One protestor waved a sign calling for legalizing medical marijuana and another held up a sign “Stop the War on Women” and Reverend Barber looked out at the multitude of marchers, lifted his arms, and thundered into the microphone how he meant to save the school children and save the poor and see that everyone got healthcare and how he wanted to put an end to sending people to jail because of their race then, without pausing for breath, he explained how he and the protestors standing in the street in front of him were the ‘trumpet of conscience’ in North Carolina walking in the footsteps of Dr. Martin Luther King.
 
Now, I don’t know a southern male, black or white, liberal or conservative, Republican or Democrat, who’s crazy enough to start a war on southern women. It’d be the worst mistake since Gettysburg.
 
Voice rising, gaining cadence, the Reverend started talking about morality and right off one thing was clear – the way he sees it he, Reverend Barber, right then, has a hammer-lock on righteousness and any fool and especially any politician who doesn’t see eye to eye with him has got to be immoral, amoral, or, worse, doesn’t give a toot about little school children and poor people.
 
The Governor, he thundered, was a varmint and Republican legislators were even worse varmints.
 
Of course Republicans have been known, occasionally, to sin. But it’s also true, if you boil away the Reverend’s thunder and brimstone, when he says he’s fighting for justice, generally speaking what he’s got in mind is taking money from one fellow and giving it to another.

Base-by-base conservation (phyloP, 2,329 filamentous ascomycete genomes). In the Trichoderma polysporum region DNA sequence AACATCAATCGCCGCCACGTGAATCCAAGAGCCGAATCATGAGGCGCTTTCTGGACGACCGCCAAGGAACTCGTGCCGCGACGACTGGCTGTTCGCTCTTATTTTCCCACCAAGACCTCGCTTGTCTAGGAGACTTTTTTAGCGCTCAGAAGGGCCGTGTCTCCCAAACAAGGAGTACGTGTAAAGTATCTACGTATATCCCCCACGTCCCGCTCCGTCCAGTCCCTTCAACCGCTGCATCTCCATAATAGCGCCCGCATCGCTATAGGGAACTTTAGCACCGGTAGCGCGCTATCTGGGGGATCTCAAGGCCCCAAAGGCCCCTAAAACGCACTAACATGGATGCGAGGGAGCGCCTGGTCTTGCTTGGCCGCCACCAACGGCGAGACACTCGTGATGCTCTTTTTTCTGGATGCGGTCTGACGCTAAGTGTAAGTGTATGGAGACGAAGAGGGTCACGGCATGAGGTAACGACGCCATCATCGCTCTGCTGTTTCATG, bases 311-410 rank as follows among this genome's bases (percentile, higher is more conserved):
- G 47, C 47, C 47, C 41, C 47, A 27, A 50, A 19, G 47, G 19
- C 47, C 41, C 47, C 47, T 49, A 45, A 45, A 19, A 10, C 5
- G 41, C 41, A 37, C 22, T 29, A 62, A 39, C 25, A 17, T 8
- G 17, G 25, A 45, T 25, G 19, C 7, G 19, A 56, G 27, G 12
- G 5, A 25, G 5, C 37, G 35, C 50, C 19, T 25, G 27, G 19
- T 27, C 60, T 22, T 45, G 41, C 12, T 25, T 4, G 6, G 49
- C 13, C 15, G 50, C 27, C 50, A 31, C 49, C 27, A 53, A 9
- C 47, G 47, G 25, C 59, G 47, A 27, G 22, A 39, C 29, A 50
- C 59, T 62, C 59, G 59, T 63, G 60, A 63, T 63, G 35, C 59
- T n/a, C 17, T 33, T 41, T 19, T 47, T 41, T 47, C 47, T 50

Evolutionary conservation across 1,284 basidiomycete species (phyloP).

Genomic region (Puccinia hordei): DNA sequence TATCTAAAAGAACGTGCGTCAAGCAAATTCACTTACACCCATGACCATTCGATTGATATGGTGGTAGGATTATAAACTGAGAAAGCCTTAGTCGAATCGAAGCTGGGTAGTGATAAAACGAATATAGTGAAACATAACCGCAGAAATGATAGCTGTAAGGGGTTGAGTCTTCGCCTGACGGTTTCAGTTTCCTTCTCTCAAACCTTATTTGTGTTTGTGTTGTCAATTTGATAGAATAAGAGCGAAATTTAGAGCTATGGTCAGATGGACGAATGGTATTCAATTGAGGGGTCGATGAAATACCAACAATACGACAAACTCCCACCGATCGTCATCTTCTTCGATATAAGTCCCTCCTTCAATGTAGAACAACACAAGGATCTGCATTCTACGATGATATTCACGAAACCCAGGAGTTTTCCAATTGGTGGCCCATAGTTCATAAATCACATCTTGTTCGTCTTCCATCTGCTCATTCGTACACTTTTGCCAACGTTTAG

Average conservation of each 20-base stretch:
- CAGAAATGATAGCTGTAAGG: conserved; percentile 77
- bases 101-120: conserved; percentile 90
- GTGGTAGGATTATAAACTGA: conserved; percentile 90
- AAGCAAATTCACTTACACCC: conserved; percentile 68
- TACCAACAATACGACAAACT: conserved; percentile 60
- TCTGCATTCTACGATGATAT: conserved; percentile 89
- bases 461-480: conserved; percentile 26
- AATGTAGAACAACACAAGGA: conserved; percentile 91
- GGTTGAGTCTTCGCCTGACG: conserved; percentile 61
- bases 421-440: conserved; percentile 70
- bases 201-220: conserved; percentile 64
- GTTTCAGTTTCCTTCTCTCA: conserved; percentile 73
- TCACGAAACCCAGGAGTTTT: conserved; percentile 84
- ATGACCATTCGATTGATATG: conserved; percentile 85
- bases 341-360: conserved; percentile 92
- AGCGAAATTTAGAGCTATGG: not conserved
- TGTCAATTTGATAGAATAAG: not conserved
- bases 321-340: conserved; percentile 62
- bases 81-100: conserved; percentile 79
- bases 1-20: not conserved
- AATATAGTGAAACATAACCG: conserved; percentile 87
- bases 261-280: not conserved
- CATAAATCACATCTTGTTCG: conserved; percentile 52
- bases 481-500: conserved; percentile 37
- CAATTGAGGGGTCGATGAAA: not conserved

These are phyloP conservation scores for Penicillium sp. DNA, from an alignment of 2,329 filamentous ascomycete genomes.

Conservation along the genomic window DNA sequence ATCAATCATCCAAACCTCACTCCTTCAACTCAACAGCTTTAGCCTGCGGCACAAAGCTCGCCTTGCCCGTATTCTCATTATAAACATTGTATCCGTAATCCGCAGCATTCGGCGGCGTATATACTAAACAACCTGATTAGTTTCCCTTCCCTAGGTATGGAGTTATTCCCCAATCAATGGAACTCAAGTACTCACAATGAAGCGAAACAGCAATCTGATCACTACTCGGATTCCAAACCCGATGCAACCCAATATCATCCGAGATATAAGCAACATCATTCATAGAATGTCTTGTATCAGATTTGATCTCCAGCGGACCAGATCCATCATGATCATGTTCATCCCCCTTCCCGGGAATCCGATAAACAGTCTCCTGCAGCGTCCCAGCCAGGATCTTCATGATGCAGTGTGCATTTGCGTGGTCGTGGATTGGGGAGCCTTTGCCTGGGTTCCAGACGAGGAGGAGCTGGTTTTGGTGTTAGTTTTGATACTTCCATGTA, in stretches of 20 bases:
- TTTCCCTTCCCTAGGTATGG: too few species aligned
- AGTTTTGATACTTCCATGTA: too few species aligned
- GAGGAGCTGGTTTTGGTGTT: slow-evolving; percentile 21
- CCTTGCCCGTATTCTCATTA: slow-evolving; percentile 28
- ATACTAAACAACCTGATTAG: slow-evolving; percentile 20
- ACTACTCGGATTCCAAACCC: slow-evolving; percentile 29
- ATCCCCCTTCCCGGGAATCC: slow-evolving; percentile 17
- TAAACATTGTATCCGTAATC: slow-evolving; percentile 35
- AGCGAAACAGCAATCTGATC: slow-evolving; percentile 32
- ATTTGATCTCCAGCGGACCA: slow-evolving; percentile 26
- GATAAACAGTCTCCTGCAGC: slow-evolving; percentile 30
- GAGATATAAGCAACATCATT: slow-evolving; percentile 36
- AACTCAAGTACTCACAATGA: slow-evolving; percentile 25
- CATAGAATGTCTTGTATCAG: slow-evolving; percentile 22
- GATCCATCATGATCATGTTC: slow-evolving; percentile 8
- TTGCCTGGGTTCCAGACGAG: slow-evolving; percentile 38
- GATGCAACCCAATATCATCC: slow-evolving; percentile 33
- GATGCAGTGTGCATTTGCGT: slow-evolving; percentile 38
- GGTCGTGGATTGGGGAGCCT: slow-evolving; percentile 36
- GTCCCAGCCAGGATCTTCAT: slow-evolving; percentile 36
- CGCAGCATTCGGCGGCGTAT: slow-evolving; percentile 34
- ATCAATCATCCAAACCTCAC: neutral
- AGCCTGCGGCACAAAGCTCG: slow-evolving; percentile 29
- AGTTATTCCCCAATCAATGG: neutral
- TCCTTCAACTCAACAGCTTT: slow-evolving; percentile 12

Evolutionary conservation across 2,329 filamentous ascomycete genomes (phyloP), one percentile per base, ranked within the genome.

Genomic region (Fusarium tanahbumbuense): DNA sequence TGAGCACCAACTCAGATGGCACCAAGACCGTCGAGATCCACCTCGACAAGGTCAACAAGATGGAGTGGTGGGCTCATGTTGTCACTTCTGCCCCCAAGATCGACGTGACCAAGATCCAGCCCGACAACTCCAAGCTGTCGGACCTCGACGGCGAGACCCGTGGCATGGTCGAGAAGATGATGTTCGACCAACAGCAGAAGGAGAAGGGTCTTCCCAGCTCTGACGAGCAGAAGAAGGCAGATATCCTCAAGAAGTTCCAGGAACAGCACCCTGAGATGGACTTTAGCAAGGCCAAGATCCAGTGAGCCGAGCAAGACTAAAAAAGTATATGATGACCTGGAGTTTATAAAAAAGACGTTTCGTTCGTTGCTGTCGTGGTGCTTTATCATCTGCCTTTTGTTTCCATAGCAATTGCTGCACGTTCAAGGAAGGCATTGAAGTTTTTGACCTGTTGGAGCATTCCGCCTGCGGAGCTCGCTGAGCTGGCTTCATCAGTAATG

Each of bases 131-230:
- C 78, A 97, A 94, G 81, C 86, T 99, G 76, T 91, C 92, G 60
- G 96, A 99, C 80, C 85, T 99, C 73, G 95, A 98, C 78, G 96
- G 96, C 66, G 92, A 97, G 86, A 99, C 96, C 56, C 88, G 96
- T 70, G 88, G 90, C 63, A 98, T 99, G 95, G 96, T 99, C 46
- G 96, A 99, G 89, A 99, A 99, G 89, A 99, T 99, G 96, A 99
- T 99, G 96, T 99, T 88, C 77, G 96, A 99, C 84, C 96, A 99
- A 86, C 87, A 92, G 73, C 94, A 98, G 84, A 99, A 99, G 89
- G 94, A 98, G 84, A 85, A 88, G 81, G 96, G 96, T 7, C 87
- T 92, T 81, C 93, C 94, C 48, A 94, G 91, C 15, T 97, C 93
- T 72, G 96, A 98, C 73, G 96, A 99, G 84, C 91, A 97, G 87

There’s a pretty fair chance before he’s done the Reverend will do a fair amount of harm. But not to Republicans. To the people marching down the street beside him. Because they’re the poor souls he’s most likely to fool with his roaring self-righteousness. And there’s proof more folks than just Republicans have figured that out: No one saw Jim Hunt or Roy Cooper or Kay Hagen marching down Fayetteville Street beside Reverend Barber.

 

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14
Instead of exploiting the Tea Party’s war on Establishment Republicans, Randy Voller seems set on replicating it in the Democratic Party.
 
Behind this week’s chaos is a history of hostilities between some party activists and what they see as the Establishment Enemy: elected officials in Raleigh and consultants who help elect them. It goes back to Howard Dean’s candidacy in 2004, which brought in enthusiastic grassroots activists, and Jerry Meek’s election as chair in 2005.
 
Meek did a good job keeping everybody together. But Voller seems intent on keeping himself in power by driving a wedge. According to one party leader, Voller said he fired ex-ED Robert Dempsey because he “spent too much time working with the Hagan campaign.”
 
Hello? Too much time working on a race vital to North Carolina’s future, not to mention a majority in the United States Senate?
 
To get a full picture of the chaos, read the first-hand account by WRAL’s Mark Binker of Voller’s statewide conference call with party leaders Tuesday night. One person on the call texted: “Randy is selectively muting opponents, kicking reporters off the line….It’s like a dictatorship.”
 
Voller defends himself and his plan to make Ben Chavis ED of the party by saying it will “fire up the base.” But parties that focus solely on firing up the base forget to win a majority. Successful parties, like Democrats in the 1990s and President Obama (who disavowed Chavis’ support in 2008) do both.